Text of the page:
Fidel’s chef cooks for all now
HAVANA -- Tomas Erasmo Hernandez fought alongside Che Guevara in the Cuban Revolution. He personally witnessed two U.S.-backed assassination attempts against Fidel Castro. And he has cooked for over 100 heads of state as Castro’s chef for over 30 years.
Yet, he says, owning a private business is one of the hardest things he’s done.
“With the government, I was very comfortable,” says Hernandez, who is known throughout Havana as simply Erasmo. “When you have your own business and take care of yourself, it’s very hard.”
Tall and slender and with moving with an energy that belies his 71 years, Erasmo keeps the grinding hours of restaurateurs everywhere -- in at 10:30 a.m., out at 10 or 11 p.m.
It’s a big turnaround from his previous life.
Working for Castro, Erasmo cooked for a generation of luminaries who came to witness Cuban communism’s supposed triumph over capitalism. Yet when he retired thirty years later, his nation rewarded him with a private business.
Today, Erasmo is the proud owner Mama Ines, one of a growing number of private restaurants called paladares. His glory days are not forgotten, though: A photo of him alongside Fidel and the late Gabriel Garcia Marquez hangs prominently on one wall of the restaurant.
Here he is in his element, darting between the kitchen and dining room, greeting customers with a wide smile and barking orders at his wait staff.
Erasmo’s transformation from Marxist guerilla to successful private businessman says a lot about the ongoing transitions in Cuba itself.
In order to support tourism, the country’s largest and most important industry, Cuba is coming increasingly to rely on small business owners like Erasmo not only to serve food but to drive taxis, mix mojitos and sell the ubiquitous Che Guevara t-shirts.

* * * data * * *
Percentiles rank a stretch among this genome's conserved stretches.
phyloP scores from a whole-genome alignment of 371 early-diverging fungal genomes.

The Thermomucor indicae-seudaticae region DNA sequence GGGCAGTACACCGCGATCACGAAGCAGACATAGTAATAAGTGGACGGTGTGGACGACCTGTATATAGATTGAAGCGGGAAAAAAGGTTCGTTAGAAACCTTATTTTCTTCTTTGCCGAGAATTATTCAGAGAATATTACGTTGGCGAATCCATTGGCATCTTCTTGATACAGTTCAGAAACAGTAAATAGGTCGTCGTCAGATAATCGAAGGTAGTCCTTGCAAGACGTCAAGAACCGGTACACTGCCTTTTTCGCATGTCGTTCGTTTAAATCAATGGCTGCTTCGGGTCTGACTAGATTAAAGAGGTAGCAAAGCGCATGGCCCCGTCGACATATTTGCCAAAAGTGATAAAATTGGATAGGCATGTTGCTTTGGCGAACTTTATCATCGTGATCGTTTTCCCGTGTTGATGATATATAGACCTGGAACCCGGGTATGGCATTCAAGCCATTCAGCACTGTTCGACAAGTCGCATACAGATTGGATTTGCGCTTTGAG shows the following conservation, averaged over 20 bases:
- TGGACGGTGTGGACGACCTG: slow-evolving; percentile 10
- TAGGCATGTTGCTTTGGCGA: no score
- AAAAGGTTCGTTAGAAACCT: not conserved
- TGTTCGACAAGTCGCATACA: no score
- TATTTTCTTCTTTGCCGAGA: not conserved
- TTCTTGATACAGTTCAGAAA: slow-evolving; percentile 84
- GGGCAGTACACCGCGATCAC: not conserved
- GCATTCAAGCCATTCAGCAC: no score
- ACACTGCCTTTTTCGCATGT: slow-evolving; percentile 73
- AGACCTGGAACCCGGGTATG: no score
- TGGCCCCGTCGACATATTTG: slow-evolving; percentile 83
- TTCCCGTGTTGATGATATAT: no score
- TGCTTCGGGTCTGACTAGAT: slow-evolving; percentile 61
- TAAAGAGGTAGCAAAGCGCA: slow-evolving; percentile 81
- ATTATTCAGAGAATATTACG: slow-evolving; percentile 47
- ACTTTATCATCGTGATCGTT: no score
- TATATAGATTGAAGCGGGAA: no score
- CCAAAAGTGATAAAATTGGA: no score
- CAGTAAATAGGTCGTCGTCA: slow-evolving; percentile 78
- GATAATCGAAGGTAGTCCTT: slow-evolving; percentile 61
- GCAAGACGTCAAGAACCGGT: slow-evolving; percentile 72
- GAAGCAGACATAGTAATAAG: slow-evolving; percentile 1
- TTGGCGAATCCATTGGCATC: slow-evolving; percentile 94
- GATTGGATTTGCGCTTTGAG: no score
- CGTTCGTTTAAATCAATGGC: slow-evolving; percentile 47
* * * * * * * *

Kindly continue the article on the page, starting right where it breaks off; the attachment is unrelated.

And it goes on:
”The future is of paladares,” said Erasmo of the ongoing boom of the private restaurant business in Havana.
Over the past five years, President Raúl Castro has expanded the rights of private business owners, called cuenta propistas, in Cuba. As of 2013, one in five Cubans is a registered cuenta propista, but that’s an official number. Some researchers put the percentage much higher—even up to 40 percent when taking into consideration not only unregistered private business owners but also government employees working on the side to supplement their meager official income.
And that, after all, is what this is all about. Private businesses can create salaries unthinkable within the spectrum of government-operated jobs.
That’s because in Cuba’s dual-currency system, tourists and foreigners spend CUCs, or Cuban convertible pesos, which have a value drastically higher than that of the Cuban peso used by Cuban residents. In Cuba, having access to this preferred currency can spell the difference between a comfortable middle class life and the struggle to make ends meet.
But in order to land these jobs, prospective business owners need money to begin with—money the average Cuban typically doesn’t have.
“Most of this money comes from abroad,” said Sergio Mercenit, a writer whose son worked at Mama Ines, about fledgling Cuban enterprise. Many paladares, he says, were started by Cubans with ties to money in other countries.
“You can’t start a business without money,” said Juan Carlos, who works as a shift manager at Toke, a privately owned café complete with a flat-screen TV and fully stocked bar.
Toke is sleek and modern. But as a small café, some of its paladar competition dwarfs it. Originally, the government restricted paladares’ size and influence by limiting seating capacity to 12 and requiring owners to run them out of their own homes.
Today, things are different. At Doña Eutimia in Old Havana, for example, guests sit on antique cushioned chairs in a wood-paneled salon while the bartender mixes piña coladas behind a stained-glass partition. Nearby paladar Nao is cheaper, but more expansive—tables sprawl onto two floors and an outdoor patio.
La Guarida, arguably Havana’s most famous paladar, proudly displays photos of Jack Nicholson from his visit, and a polo-clad doorman stands outside to direct you inward. Workers from many other paladares pass out paper advertisements, often in English, in Old Havana and the Malecón, a popular walkway lining the city’s waterfront.